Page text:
In a bivariate meta-analysis, the number of diagnostic studies involved is often very low so that frequentist methods may result in problems. Using Bayesian inference is particularly attractive as informative priors that add a small amount of information can stabilise the analysis without overwhelming the data. However, Bayesian analysis is often computationally demanding and the selection of the prior for the covariance matrix of the bivariate structure is crucial with little data. The integrated nested Laplace approximations method provides an efficient solution to the computational issues by avoiding any sampling, but the important question of priors remain. We explore the penalised complexity (PC) prior framework for specifying informative priors for the variance parameters and the correlation parameter. PC priors facilitate model interpretation and hyperparameter specification as expert knowledge can be incorporated intuitively. We conduct a simulation study to compare the properties and behaviour of differently defined PC priors to currently used priors in the field. The simulation study shows that the PC prior seems beneficial for the variance parameters. The use of PC priors for the correlation parameter results in more precise estimates when specified in a sensible neighbourhood around the truth. To investigate the usage of PC priors in practice, we reanalyse a meta-analysis using the telomerase marker for the diagnosis of bladder cancer and compare the results with those obtained by other commonly used modelling approaches.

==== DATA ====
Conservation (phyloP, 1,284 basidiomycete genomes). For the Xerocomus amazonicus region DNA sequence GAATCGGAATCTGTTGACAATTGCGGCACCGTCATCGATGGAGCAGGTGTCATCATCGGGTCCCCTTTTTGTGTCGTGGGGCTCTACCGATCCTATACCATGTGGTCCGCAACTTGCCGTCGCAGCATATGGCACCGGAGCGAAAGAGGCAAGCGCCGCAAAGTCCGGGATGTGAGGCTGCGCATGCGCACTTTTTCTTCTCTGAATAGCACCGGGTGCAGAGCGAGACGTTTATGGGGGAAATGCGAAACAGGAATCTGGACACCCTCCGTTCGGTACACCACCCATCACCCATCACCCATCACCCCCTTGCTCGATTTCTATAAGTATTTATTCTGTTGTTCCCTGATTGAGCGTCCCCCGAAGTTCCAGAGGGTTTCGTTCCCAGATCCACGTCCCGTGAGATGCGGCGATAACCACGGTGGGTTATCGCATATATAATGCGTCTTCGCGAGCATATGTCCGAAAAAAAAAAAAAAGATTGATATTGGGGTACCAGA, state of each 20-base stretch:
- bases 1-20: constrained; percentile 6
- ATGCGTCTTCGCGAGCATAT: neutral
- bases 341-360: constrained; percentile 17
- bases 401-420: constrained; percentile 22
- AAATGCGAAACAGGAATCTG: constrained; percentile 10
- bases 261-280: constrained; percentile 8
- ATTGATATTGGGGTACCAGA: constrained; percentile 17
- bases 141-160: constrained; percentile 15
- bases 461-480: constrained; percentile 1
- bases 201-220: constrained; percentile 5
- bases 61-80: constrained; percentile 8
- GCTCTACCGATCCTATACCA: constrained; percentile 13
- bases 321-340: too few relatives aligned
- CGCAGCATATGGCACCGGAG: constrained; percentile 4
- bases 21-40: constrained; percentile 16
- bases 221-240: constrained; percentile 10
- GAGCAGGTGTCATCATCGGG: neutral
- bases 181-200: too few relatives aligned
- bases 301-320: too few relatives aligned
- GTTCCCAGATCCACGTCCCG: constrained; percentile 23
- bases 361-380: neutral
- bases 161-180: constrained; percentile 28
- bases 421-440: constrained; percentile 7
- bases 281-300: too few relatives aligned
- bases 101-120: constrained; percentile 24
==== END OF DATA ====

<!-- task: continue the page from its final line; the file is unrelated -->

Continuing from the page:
- bivariate random effects model
- diagnostic meta-analysis
- integrated nested Laplace approximation (INLA)
- penalised complexity priors
- prior distributions
ASJC Scopus subject areas
- Statistics and Probability